Healthy-eating trends explain most of the growth, says Peot. And unlikely as it may seem, fast-food chains have helped, with wraps and other flatbread sandwiches appearing on numerous menus, including Quiznos and Arby's.
Versatility also helps, says Anissa Helou, a Lebanese baker who recently published a baking cookbook with many flatbread recipes. Americans are discovering that flatbreads work across cultures and eating styles.
"It's all about the usage," says Dan Malovany, editor of Snack Food & Wholesale Bakery magazine. Flatbread-makers are finding success marketing a whole menu for "grab-and-go" hungry shoppers, he says.
Flatbread handles a turkey sandwich as easily as a smear of hummus, baba ghanoush or other Middle Eastern spreads. It also works for numerous Hispanic dishes, and even as a base for the all-American pizza.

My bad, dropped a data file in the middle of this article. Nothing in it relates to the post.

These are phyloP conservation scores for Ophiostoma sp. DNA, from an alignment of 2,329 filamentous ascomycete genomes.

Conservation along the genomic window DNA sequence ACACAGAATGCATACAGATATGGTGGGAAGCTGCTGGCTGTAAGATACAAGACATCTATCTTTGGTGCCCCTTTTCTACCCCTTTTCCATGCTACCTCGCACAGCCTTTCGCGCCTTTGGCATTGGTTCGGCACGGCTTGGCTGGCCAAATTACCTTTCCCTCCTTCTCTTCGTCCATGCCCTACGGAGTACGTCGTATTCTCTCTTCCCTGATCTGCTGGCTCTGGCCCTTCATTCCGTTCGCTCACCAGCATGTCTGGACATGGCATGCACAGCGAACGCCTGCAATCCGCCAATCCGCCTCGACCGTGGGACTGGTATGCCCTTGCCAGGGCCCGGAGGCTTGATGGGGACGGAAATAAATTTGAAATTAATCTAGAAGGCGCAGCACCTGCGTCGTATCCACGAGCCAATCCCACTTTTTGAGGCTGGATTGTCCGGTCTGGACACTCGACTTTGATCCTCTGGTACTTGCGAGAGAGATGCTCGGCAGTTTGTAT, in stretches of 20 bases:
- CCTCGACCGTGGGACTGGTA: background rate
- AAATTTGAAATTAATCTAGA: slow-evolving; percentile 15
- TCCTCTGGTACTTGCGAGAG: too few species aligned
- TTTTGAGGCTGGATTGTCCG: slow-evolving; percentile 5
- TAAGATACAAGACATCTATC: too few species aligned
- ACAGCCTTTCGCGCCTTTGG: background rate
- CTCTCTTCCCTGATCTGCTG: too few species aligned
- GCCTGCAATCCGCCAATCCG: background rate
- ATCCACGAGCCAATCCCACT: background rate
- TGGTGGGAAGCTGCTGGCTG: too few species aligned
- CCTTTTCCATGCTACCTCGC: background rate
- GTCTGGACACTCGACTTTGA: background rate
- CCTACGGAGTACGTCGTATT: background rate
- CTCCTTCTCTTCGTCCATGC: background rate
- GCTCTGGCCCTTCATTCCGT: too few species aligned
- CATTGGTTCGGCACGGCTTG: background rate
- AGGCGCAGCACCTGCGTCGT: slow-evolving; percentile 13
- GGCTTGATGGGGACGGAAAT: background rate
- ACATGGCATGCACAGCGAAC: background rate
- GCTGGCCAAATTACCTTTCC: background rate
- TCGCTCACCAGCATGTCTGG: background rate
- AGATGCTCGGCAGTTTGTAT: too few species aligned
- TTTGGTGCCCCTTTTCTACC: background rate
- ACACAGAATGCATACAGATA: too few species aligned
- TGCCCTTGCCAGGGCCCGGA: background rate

"It's more than a backlash to Atkins," Jim White, a partner in the Concord, Ontario-based FGF Brands, which makes Fabulous Flats Naan, says of the low-carb diet that caused consumers to shun loaf bread.
When FGF began shipping to the U.S. in 2006, it sold naan in about 200 stores. Now it's available in more than 5,000 and is keeping up with orders for more than 1.5 million naan a week.
"Back in the '70s and '80s, the usual ethnic breads available to the masses were bagels or pita," White says. "Today, however, there is huge interest in Indian foods. Anything Indian or Asian is hot."